The weather today was fantastic - but a work day has kept me indoors. I really want this week to end so I can get busy with a few things this weekend. Looking forward to a 'learning' fishing trip tomorrow - bright and early.
While at work today, Debbie called me on the phone to tell me one of the traps was down. Additionally, although there wasn't any animal inside, there appeared to be two large holes in the top of the trap. I went home for lunch a short time later and after careful inspection I concluded that I had successfully captured a squirrel! Finally. It had somehow chewed it's way out from under the plastic bin. There was a mess of tiny plastic shavings around the floor of the trap and a hole just big enough for a squirrel to escape. There was also a bunch of squirrel hair in, and around the hole in the cage. It was obvious that this squirrel had been in here for some time and had managed to escape after a lot of hard work. Pretty cool.
I decided right then and there that I had proved a proficiency in a primitive skill - even though my animal was gone. I granted myself the week 2 reward. However, since my captive did not remain. . . well. captive - I was not going to allow myself rights to the "Small Animal Claus." Not until I actually capture an animal will I allow myself to substitute a market small animal upon return of said captive animal to the wild. I have a feeling that will be coming soon enough -especially with my new triggering mechanisms. Very exciting!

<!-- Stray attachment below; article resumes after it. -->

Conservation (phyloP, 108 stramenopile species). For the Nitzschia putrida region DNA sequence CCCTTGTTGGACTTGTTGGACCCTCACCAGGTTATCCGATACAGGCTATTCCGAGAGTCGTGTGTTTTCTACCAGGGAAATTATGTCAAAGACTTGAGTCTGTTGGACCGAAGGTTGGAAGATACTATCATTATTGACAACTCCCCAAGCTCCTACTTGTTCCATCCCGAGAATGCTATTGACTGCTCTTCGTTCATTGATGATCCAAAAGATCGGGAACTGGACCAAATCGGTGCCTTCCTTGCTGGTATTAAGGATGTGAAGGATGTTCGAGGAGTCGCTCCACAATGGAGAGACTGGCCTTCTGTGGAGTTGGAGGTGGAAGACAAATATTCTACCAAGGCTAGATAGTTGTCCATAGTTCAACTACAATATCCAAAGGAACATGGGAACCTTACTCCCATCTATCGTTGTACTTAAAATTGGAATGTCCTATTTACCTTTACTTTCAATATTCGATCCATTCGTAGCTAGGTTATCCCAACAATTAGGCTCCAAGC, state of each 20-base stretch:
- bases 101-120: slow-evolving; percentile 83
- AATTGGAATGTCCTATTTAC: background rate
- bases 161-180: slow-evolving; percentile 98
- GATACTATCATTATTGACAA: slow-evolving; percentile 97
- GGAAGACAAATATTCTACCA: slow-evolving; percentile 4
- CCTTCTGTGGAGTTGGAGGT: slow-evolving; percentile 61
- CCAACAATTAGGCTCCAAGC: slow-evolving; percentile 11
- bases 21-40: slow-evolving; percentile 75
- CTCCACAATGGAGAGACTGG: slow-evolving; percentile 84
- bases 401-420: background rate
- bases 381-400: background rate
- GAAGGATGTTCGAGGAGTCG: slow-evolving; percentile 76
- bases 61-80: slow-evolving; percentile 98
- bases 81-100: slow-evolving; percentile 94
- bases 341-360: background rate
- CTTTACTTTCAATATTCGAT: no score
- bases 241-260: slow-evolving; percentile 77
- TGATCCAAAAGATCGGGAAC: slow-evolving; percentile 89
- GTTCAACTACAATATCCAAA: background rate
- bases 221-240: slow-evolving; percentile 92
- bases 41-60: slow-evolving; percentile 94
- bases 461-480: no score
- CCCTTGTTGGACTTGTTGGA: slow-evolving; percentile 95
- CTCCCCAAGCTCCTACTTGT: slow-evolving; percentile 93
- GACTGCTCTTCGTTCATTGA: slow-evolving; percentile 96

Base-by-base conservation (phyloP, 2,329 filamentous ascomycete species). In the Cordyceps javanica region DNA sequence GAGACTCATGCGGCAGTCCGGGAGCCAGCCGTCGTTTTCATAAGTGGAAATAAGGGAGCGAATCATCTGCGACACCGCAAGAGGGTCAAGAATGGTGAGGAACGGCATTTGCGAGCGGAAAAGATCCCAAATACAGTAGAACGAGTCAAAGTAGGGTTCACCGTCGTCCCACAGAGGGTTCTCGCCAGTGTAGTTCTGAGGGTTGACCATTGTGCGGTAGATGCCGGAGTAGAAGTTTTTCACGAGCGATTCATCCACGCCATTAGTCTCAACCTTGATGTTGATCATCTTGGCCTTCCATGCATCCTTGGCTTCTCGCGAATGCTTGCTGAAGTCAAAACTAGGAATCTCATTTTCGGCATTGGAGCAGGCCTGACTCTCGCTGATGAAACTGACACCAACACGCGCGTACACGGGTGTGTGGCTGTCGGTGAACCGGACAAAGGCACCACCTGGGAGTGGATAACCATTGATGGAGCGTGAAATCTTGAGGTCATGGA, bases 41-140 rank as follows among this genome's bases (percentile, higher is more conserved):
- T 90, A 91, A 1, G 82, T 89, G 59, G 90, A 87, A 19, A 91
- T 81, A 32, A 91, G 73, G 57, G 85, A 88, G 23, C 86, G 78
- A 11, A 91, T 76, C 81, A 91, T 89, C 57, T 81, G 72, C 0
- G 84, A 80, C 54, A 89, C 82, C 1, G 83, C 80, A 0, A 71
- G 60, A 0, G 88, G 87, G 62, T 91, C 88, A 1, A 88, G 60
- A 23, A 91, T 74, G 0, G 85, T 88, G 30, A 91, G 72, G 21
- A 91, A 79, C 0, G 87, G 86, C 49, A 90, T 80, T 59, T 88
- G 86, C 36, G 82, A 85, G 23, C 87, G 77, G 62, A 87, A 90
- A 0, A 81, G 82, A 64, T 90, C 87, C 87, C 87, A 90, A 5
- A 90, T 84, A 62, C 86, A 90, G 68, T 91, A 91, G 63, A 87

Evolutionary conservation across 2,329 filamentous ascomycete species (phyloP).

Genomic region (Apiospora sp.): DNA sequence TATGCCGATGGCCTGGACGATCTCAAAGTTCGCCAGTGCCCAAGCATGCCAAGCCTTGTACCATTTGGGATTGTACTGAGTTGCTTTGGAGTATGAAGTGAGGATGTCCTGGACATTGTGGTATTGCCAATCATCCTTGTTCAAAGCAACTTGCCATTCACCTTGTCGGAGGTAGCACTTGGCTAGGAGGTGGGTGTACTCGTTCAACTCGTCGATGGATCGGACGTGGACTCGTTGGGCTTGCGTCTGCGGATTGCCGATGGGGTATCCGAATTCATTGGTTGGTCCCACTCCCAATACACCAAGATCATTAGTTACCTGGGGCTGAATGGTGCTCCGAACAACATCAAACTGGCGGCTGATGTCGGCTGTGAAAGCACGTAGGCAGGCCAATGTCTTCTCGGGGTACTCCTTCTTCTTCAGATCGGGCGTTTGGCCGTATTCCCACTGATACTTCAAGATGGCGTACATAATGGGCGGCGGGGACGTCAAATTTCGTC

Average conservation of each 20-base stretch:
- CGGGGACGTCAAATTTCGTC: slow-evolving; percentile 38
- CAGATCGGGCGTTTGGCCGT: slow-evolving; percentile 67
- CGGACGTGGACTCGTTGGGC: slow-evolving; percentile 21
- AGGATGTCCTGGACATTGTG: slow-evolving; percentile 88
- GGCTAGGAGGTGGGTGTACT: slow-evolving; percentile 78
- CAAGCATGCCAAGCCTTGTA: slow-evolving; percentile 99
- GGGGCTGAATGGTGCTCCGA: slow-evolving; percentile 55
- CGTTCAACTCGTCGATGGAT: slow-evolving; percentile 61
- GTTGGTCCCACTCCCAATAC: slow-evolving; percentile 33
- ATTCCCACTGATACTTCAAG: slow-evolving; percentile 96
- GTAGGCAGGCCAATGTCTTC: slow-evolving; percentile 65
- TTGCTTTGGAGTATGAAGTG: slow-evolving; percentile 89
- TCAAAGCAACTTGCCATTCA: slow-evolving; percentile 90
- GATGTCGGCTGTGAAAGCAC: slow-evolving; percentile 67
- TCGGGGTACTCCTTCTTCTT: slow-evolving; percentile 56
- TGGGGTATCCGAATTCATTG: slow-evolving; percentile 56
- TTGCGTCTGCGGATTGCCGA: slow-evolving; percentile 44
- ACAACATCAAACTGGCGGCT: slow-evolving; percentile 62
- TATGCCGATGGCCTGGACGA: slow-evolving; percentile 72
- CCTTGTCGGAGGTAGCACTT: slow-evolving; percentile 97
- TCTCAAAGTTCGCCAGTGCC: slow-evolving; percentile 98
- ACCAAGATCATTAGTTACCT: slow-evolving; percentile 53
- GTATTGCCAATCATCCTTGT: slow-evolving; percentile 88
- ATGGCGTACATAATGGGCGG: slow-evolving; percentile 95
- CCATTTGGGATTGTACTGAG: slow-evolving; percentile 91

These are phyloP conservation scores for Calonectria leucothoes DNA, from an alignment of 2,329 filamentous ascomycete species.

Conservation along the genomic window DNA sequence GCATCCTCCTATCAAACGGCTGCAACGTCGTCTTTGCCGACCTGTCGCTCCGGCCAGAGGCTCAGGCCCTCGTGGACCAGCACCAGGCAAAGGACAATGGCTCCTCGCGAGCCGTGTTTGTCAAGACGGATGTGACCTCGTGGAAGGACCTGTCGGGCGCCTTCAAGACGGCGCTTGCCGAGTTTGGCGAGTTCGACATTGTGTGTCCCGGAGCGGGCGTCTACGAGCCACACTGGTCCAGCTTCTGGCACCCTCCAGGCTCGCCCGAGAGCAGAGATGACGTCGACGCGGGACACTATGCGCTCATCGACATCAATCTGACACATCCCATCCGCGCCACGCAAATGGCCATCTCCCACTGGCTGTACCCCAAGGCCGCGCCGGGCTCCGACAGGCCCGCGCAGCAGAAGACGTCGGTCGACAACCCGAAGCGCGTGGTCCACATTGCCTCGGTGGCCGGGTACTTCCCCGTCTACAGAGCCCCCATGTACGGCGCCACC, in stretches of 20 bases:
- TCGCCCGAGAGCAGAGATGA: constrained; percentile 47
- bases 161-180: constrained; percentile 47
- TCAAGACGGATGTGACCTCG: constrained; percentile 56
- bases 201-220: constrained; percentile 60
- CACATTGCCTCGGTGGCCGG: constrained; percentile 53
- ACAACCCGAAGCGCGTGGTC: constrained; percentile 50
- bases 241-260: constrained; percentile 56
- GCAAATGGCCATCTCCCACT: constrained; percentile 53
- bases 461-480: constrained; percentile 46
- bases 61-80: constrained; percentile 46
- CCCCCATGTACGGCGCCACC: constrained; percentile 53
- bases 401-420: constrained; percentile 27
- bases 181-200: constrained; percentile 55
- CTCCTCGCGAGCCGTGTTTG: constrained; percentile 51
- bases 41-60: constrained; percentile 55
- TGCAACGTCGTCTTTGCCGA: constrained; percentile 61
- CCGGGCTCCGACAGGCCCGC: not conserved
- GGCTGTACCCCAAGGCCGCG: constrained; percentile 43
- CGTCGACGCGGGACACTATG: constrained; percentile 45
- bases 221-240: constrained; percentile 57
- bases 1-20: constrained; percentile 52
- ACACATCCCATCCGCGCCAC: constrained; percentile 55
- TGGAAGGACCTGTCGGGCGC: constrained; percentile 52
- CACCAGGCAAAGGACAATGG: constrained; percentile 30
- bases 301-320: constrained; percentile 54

Still dejected about my fire failures as of late, I thought I would get a head start on my fire making potential this week long before the end of the SDC week. There were a few kids playing in the yard and I suppose they gave me some impetus to break out the fire bow. Almost immediately, the bow string snapped. Not a great start. I made another string and get back to work on the ember. I had a couple exhausting attempts with a lot of smoke but no flame. Finally, drawing the bow with my left hand this time, I persevered and got my ember. I was very patient to nurse this tiny ember into my tinder bundle until it started to grow and glow. After a few very careful minutes, I got my flame on! We had been preparing with sticks and twigs in the fire pit and I made a quick transition of my flame into the kindling wood. It didn't take long for me and the kids to toke up a big old fire in the pit and once again I have proven my proficiency at primitive fire making. Week 3 reward had been earned - starting Monday.
We fed the fire and danced around it until dark and I celebrated my accomplishment and appreciated the effort it takes to make a fire from scratch. Again - it's really something to be proud of and I think I took it a little too lightly after having made it after week 1. I think my success this time was greatly attributed to adding significant downward pressure with my shin pushing on my hand holding the block on the non-working end of the spindle. More pressure=more friction=more heat